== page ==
Well, let’s consider for a moment that GM had some higher priorities than sporty compacts at the time, such as remaining financially solvent. But while Chevrolet has yet to offer another spicy compact like this, the turbocharged Ecotec did reappear in a North American compact. The Buick Verano Turbo is down only 10 hp from the Cobalt SS but features a vastly nicer interior, more creature comforts, more sound-deadening and, if you’re interested, it’s still available at Buick dealerships. But, oh dear, not for much longer: the Verano disappears for 2017.
Chevelle Malibu SS Wagon
Years produced: 1973
Total production: Exact figure unknown. 28,647 ’73 SS Malibus were made in total, including both wagon and coupe.
Offering a dedicated performance trim level of their mid-sized wagon was very much an anomaly for Chevrolet. Consider this: the Malibu SS Wagon was offered only for 1973, then there was an 11-year gap until the Celebrity Eurosport, then a 16-year gap until the Malibu Maxx SS.
Neither of those later models could offer what the Malibu SS Wagon did: namely, V8 muscle and rear-wheel-drive. While in some years the vaunted SS badge was available on six-cylinder Chevys, Option Z15 ($243) was only available in conjunction with the 350 cubic-inch V8 or the big 454. Transmission choices were a 3-speed Turbo-Hydramatic or a 4-speed manual. With the switch to SAE net horsepower figures and the adoption of low-lead fuel, Chevy V8s had taken a hit in the numbers: the 350 was rated at 145 hp (2-barrel) or 175 hp (4-barrel), while the 454 had 245 hp and 375 ft-lbs. 0-60 times for the 454-equipped coupe were in the realm of 9 seconds, so the 4,027 pound wagon would have been a bit slower considering its 400 pound weight penalty over the coupe.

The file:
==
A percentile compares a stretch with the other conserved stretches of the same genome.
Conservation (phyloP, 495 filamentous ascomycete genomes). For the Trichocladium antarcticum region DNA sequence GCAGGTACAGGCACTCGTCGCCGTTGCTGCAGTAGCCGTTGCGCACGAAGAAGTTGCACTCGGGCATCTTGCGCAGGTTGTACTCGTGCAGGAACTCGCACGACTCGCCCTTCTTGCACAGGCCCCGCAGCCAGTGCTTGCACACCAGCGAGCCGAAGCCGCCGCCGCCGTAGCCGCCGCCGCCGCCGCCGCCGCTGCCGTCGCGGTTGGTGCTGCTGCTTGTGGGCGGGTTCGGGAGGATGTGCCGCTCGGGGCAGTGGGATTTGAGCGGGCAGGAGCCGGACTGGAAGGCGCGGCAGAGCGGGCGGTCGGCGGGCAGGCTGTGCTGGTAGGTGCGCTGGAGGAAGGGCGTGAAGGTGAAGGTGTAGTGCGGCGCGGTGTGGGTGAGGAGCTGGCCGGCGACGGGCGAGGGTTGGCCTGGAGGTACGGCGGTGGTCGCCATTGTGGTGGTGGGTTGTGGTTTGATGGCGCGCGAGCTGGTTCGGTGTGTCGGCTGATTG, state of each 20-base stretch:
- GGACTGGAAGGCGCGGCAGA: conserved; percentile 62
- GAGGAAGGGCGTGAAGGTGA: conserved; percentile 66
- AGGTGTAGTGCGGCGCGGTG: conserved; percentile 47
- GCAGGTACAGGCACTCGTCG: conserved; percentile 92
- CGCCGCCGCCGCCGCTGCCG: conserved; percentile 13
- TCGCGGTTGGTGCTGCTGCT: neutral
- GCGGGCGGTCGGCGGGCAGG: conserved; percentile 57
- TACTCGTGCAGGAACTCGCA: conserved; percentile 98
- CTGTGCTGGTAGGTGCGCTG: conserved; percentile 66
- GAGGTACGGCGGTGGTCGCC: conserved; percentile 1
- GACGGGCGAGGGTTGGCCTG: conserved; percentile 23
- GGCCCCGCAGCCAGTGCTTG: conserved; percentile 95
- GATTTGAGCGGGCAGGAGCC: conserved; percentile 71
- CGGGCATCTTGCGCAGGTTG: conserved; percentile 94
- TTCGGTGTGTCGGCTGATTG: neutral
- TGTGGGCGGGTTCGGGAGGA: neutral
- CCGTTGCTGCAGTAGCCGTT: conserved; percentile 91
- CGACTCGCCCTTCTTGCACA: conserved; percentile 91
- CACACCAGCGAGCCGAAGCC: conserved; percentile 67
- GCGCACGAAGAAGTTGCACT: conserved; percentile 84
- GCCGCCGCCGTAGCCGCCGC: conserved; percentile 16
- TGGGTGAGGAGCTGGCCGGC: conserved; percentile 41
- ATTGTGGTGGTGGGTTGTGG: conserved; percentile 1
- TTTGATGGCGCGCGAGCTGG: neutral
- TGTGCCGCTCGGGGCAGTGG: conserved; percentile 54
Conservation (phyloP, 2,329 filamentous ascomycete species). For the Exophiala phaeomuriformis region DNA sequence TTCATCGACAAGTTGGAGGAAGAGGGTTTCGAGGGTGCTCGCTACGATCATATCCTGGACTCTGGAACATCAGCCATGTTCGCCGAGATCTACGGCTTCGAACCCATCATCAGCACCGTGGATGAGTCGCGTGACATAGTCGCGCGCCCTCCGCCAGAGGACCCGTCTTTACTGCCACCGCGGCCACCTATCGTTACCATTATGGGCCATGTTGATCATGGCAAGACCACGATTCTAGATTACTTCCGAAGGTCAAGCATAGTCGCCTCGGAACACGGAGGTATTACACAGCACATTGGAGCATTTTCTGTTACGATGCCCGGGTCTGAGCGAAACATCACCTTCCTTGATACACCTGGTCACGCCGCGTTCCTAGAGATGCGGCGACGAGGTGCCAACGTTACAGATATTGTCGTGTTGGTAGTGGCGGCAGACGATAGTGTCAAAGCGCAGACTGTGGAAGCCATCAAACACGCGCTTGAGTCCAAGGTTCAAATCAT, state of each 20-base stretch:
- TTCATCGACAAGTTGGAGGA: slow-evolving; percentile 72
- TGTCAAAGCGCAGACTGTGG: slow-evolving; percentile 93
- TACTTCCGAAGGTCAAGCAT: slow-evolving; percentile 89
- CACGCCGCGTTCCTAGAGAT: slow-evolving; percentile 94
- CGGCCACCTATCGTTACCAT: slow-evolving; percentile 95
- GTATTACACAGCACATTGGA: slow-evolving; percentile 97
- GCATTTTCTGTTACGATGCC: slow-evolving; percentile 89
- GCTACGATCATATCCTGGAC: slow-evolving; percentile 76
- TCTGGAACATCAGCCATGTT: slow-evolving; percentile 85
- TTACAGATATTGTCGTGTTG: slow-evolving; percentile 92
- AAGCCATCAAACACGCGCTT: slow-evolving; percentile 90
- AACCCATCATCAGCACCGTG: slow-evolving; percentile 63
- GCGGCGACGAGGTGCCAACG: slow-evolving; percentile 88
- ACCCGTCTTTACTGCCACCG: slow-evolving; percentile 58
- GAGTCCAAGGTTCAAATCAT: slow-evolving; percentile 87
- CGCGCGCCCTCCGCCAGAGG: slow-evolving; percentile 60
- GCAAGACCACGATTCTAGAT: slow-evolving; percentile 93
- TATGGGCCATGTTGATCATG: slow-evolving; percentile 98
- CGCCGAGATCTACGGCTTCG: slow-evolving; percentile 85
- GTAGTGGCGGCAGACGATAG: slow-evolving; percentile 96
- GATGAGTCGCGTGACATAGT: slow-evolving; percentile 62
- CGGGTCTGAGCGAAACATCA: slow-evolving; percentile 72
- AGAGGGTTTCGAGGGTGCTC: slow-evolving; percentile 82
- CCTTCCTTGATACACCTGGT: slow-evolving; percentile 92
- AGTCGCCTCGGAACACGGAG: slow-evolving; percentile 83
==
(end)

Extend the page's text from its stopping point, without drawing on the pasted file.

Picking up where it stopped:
In the tape-striped 1970s, the ’73 SS package was remarkably subtle. Visual modifications were limited to badges, some blackout treatment, and turbine wheels in raised white-letter tires. Perhaps also surprising in the tape-striped 1970s were actual performance modifications in the form of front and rear stabilizer bars. Inside, there was full instrumentation and you could still opt for a rear-facing third row in the SS wagon, bringing the occupant total to 8.
Ultimately, a car like this was always going to have very niche ongoing appeal. What is more surprising is how little appeal these have with collectors. Some, like the pictured example, have appeared on online sales sites but a lot of enthusiasts don’t realize the SS wagon even exists. And it’s a shame, because these are some of the coolest, rarest wagons to ever come out of Detroit.
Family haulers that can haul, Bugs Bunny and patriotic cloth trim. Chevrolet sure has had some variety in their special editions and limited-run models! Stay tuned for part two.